"Change A Light, Change The World," which starts today, is an annual campaign by EPA and the Department of Energy (DOE) that encourages Americans to replace a conventional bulb or fixture in the home or workplace with one that has earned the government's Energy Star label for energy efficiency. This year, the Department of Housing and Urban Development (HUD) is joining the campaign to extend its reach.
"Through Energy Star, President Bush and EPA are brightening America's future – literally – one light at a time," said EPA Administrator Stephen L. Johnson. "Saving energy and saving money just makes sense. By encouraging smart energy decisions, we are getting these lights off the store shelves and into people's homes."
"The Department of Energy encourages all Americans to answer the president's call to be more energy efficient," Energy Secretary Samuel Bodman said. "Taking small and easy steps, such as replacing light bulbs with newer, more efficient compact fluorescent bulbs, can add up to real, substantive savings."
"Simply replacing a normal light bulb with an Energy Star bulb not only protects the environment and saves energy, but it will also help families save on their utility bills," said HUD Secretary Alphonso Jackson. "HUD is especially concerned with the impact of utility costs on affordable housing. Low and moderate-income families spend a disproportionately large share of their incomes on utilities and are particularly vulnerable to spikes in energy costs."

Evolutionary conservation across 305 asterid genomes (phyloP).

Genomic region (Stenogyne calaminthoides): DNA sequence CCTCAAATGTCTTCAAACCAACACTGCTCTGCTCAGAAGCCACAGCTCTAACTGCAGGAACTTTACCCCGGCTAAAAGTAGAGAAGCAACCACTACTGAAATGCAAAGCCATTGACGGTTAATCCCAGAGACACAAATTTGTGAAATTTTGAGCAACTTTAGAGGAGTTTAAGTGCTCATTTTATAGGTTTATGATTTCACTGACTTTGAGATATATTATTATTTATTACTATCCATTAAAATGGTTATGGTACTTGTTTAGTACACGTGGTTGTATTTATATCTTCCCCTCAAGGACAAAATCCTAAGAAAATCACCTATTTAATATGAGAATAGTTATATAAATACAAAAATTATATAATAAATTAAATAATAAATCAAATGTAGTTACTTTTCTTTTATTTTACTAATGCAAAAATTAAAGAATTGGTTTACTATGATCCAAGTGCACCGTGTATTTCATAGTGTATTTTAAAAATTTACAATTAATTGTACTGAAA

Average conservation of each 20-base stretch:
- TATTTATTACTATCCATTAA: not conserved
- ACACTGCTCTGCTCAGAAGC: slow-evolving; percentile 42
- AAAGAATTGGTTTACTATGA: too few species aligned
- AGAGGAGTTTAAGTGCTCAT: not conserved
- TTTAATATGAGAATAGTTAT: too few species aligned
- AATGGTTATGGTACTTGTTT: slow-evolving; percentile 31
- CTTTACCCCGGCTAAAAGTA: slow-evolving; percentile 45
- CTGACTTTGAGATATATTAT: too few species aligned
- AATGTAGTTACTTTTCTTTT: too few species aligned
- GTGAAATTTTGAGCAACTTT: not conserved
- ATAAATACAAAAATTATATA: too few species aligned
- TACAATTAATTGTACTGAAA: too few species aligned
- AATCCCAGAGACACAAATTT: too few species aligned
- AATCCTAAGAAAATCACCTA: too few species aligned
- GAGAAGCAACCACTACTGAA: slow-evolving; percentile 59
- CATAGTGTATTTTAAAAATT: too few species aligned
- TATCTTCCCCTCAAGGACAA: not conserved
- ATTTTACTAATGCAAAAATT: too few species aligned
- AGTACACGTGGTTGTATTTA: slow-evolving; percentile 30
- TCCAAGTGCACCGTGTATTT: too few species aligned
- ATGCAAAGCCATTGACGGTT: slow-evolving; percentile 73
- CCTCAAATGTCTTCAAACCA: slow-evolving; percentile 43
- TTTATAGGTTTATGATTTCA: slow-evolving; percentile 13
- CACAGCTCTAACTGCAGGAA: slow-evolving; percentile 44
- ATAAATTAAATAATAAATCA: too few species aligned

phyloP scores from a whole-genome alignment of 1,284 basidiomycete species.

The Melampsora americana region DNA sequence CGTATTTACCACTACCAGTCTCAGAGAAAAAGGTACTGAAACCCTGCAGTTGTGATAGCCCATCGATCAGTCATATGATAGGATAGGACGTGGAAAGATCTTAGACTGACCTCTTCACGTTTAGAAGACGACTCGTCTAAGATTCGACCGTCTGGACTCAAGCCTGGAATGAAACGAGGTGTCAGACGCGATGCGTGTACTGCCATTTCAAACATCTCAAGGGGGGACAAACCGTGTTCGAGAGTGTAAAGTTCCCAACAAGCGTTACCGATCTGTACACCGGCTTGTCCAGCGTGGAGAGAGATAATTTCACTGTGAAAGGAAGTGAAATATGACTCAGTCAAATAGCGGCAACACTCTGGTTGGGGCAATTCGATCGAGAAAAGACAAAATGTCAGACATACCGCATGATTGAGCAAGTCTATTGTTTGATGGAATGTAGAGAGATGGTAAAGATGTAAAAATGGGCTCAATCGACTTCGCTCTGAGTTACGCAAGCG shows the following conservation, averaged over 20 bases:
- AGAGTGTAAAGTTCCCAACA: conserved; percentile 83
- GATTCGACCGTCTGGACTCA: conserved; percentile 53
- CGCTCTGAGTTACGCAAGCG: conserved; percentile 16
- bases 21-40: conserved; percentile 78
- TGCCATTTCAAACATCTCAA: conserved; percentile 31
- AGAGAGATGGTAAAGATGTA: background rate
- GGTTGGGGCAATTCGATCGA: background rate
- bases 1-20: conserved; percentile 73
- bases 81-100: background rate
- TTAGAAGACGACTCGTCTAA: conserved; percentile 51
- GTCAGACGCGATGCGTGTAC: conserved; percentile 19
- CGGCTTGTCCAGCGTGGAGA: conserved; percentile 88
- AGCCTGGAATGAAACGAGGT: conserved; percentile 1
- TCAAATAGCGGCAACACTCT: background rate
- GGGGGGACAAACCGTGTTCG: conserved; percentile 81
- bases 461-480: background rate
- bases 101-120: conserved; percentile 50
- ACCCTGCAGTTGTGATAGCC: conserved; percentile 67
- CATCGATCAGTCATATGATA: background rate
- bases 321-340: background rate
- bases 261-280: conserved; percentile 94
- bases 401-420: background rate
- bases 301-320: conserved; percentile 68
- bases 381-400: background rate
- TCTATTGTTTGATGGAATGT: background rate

Energy Star qualified bulbs and fixtures use one-third the energy of traditional models and last up to 10 times longer. In fact, consumers can save more than $30 in utility costs over the lifetime of one bulb. Replacing the most frequently used lights at home will yield the most savings.
Individuals who pledged during last year's "Change a Light, Change the World" Campaign will prevent greenhouse gas emissions equivalent to nearly 3,000 vehicles and save $2 million in energy costs.
The less energy we use, the less energy electric utilities must generate, and less demand means fewer greenhouse gas emissions. If homeowners change just one bulb to an Energy Star qualified bulb they will prevent the release of more than 450 pounds of greenhouse gas emissions.
President Bush and EPA are working to change the way America powers its homes and businesses by promoting common-sense conservation measures like the Energy Star program. Products that have earned the Energy Star label save energy and prevent greenhouse gas emissions by meeting strict energy efficiency guidelines set by EPA and DOE. The Energy Star program works with more than 8,000 private and public sector organizations. Many of these organizations will help celebrate the "Change A Light, Change The World" campaign with activities, events, government proclamations and store promotions showcasing energy-efficient lighting.
Americans are invited to visit the Energy Star Web site to join the more than 110,000 who have pledged to replace at least one light at home, and see the positive difference even small energy-saving actions at home can make.
For information about the Energy Star Change A Light campaign, click here.
Radio Public service announcements (PSAs)